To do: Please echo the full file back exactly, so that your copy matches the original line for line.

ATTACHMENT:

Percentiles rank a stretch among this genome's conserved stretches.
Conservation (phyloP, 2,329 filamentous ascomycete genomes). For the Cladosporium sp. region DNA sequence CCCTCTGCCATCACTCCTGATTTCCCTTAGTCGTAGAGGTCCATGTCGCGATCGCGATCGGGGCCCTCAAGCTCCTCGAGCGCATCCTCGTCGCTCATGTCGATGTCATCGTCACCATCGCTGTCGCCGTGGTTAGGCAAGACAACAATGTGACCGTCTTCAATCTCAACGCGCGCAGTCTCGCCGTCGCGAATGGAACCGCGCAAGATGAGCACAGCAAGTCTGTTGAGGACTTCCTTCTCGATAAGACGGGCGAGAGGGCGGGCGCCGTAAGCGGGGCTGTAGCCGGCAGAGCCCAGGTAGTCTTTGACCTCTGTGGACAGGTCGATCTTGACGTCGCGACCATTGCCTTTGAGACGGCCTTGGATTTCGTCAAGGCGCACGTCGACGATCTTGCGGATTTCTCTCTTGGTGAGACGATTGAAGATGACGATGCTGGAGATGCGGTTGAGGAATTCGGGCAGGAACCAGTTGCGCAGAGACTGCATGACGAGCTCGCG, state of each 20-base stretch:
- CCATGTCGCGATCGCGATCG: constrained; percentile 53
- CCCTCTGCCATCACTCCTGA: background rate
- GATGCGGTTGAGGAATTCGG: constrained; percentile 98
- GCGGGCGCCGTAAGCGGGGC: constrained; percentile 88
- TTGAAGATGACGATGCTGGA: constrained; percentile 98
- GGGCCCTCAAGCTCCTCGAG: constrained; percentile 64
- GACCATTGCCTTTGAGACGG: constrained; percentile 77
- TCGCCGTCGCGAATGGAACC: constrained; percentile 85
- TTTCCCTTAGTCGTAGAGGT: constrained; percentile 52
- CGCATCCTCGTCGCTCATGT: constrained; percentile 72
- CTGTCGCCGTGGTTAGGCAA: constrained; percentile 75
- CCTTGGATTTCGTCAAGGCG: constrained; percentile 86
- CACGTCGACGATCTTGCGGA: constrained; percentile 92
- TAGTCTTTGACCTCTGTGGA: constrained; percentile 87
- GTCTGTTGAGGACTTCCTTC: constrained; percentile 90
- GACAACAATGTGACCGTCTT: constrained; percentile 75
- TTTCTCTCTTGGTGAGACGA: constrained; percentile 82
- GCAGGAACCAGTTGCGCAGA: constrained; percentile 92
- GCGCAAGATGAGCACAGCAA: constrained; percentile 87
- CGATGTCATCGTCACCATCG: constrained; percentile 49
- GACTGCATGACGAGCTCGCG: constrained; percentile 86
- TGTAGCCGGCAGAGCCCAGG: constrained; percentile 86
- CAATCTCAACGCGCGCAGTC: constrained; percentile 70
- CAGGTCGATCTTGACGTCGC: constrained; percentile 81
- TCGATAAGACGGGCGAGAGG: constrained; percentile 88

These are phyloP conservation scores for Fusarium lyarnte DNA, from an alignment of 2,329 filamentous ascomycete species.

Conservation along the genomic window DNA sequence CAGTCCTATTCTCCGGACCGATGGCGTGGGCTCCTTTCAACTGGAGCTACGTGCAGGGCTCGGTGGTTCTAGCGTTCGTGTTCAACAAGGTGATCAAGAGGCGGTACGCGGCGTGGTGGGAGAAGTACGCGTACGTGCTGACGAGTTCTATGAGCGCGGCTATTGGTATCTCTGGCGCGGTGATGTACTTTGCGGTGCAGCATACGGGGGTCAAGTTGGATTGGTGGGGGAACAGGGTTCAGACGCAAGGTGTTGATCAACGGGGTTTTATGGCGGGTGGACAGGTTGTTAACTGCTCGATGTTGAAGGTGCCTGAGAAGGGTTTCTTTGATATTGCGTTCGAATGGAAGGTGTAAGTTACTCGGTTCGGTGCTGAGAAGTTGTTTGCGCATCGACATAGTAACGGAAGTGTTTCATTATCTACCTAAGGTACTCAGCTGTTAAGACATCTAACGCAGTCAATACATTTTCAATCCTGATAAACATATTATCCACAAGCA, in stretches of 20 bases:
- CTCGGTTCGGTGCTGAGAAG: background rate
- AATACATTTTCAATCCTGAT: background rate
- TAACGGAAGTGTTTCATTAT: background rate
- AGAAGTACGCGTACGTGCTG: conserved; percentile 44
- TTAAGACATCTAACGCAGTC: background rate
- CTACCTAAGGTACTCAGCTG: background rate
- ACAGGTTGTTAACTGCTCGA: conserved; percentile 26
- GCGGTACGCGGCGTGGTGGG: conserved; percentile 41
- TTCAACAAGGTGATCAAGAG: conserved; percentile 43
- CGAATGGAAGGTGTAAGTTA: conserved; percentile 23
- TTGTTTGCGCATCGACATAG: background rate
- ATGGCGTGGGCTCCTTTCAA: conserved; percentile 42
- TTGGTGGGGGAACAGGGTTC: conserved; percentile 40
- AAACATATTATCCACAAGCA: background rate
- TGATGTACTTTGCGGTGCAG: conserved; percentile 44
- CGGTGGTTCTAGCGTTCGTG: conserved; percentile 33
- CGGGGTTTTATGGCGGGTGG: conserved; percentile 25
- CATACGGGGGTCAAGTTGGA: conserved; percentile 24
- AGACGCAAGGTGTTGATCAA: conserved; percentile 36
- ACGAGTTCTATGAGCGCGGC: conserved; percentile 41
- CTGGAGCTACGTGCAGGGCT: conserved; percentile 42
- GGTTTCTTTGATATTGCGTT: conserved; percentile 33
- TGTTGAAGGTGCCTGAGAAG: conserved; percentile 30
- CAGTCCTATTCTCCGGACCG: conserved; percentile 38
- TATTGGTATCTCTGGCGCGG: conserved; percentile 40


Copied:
Percentiles rank a stretch among this genome's conserved stretches.
Conservation (phyloP, 2,329 filamentous ascomycete genomes). For the Cladosporium sp. region DNA sequence CCCTCTGCCATCACTCCTGATTTCCCTTAGTCGTAGAGGTCCATGTCGCGATCGCGATCGGGGCCCTCAAGCTCCTCGAGCGCATCCTCGTCGCTCATGTCGATGTCATCGTCACCATCGCTGTCGCCGTGGTTAGGCAAGACAACAATGTGACCGTCTTCAATCTCAACGCGCGCAGTCTCGCCGTCGCGAATGGAACCGCGCAAGATGAGCACAGCAAGTCTGTTGAGGACTTCCTTCTCGATAAGACGGGCGAGAGGGCGGGCGCCGTAAGCGGGGCTGTAGCCGGCAGAGCCCAGGTAGTCTTTGACCTCTGTGGACAGGTCGATCTTGACGTCGCGACCATTGCCTTTGAGACGGCCTTGGATTTCGTCAAGGCGCACGTCGACGATCTTGCGGATTTCTCTCTTGGTGAGACGATTGAAGATGACGATGCTGGAGATGCGGTTGAGGAATTCGGGCAGGAACCAGTTGCGCAGAGACTGCATGACGAGCTCGCG, state of each 20-base stretch:
- CCATGTCGCGATCGCGATCG: constrained; percentile 53
- CCCTCTGCCATCACTCCTGA: background rate
- GATGCGGTTGAGGAATTCGG: constrained; percentile 98
- GCGGGCGCCGTAAGCGGGGC: constrained; percentile 88
- TTGAAGATGACGATGCTGGA: constrained; percentile 98
- GGGCCCTCAAGCTCCTCGAG: constrained; percentile 64
- GACCATTGCCTTTGAGACGG: constrained; percentile 77
- TCGCCGTCGCGAATGGAACC: constrained; percentile 85
- TTTCCCTTAGTCGTAGAGGT: constrained; percentile 52
- CGCATCCTCGTCGCTCATGT: constrained; percentile 72
- CTGTCGCCGTGGTTAGGCAA: constrained; percentile 75
- CCTTGGATTTCGTCAAGGCG: constrained; percentile 86
- CACGTCGACGATCTTGCGGA: constrained; percentile 92
- TAGTCTTTGACCTCTGTGGA: constrained; percentile 87
- GTCTGTTGAGGACTTCCTTC: constrained; percentile 90
- GACAACAATGTGACCGTCTT: constrained; percentile 75
- TTTCTCTCTTGGTGAGACGA: constrained; percentile 82
- GCAGGAACCAGTTGCGCAGA: constrained; percentile 92
- GCGCAAGATGAGCACAGCAA: constrained; percentile 87
- CGATGTCATCGTCACCATCG: constrained; percentile 49
- GACTGCATGACGAGCTCGCG: constrained; percentile 86
- TGTAGCCGGCAGAGCCCAGG: constrained; percentile 86
- CAATCTCAACGCGCGCAGTC: constrained; percentile 70
- CAGGTCGATCTTGACGTCGC: constrained; percentile 81
- TCGATAAGACGGGCGAGAGG: constrained; percentile 88

These are phyloP conservation scores for Fusarium lyarnte DNA, from an alignment of 2,329 filamentous ascomycete species.

Conservation along the genomic window DNA sequence CAGTCCTATTCTCCGGACCGATGGCGTGGGCTCCTTTCAACTGGAGCTACGTGCAGGGCTCGGTGGTTCTAGCGTTCGTGTTCAACAAGGTGATCAAGAGGCGGTACGCGGCGTGGTGGGAGAAGTACGCGTACGTGCTGACGAGTTCTATGAGCGCGGCTATTGGTATCTCTGGCGCGGTGATGTACTTTGCGGTGCAGCATACGGGGGTCAAGTTGGATTGGTGGGGGAACAGGGTTCAGACGCAAGGTGTTGATCAACGGGGTTTTATGGCGGGTGGACAGGTTGTTAACTGCTCGATGTTGAAGGTGCCTGAGAAGGGTTTCTTTGATATTGCGTTCGAATGGAAGGTGTAAGTTACTCGGTTCGGTGCTGAGAAGTTGTTTGCGCATCGACATAGTAACGGAAGTGTTTCATTATCTACCTAAGGTACTCAGCTGTTAAGACATCTAACGCAGTCAATACATTTTCAATCCTGATAAACATATTATCCACAAGCA, in stretches of 20 bases:
- CTCGGTTCGGTGCTGAGAAG: background rate
- AATACATTTTCAATCCTGAT: background rate
- TAACGGAAGTGTTTCATTAT: background rate
- AGAAGTACGCGTACGTGCTG: conserved; percentile 44
- TTAAGACATCTAACGCAGTC: background rate
- CTACCTAAGGTACTCAGCTG: background rate
- ACAGGTTGTTAACTGCTCGA: conserved; percentile 26
- GCGGTACGCGGCGTGGTGGG: conserved; percentile 41
- TTCAACAAGGTGATCAAGAG: conserved; percentile 43
- CGAATGGAAGGTGTAAGTTA: conserved; percentile 23
- TTGTTTGCGCATCGACATAG: background rate
- ATGGCGTGGGCTCCTTTCAA: conserved; percentile 42
- TTGGTGGGGGAACAGGGTTC: conserved; percentile 40
- AAACATATTATCCACAAGCA: background rate
- TGATGTACTTTGCGGTGCAG: conserved; percentile 44
- CGGTGGTTCTAGCGTTCGTG: conserved; percentile 33
- CGGGGTTTTATGGCGGGTGG: conserved; percentile 25
- CATACGGGGGTCAAGTTGGA: conserved; percentile 24
- AGACGCAAGGTGTTGATCAA: conserved; percentile 36
- ACGAGTTCTATGAGCGCGGC: conserved; percentile 41
- CTGGAGCTACGTGCAGGGCT: conserved; percentile 42
- GGTTTCTTTGATATTGCGTT: conserved; percentile 33
- TGTTGAAGGTGCCTGAGAAG: conserved; percentile 30
- CAGTCCTATTCTCCGGACCG: conserved; percentile 38
- TATTGGTATCTCTGGCGCGG: conserved; percentile 40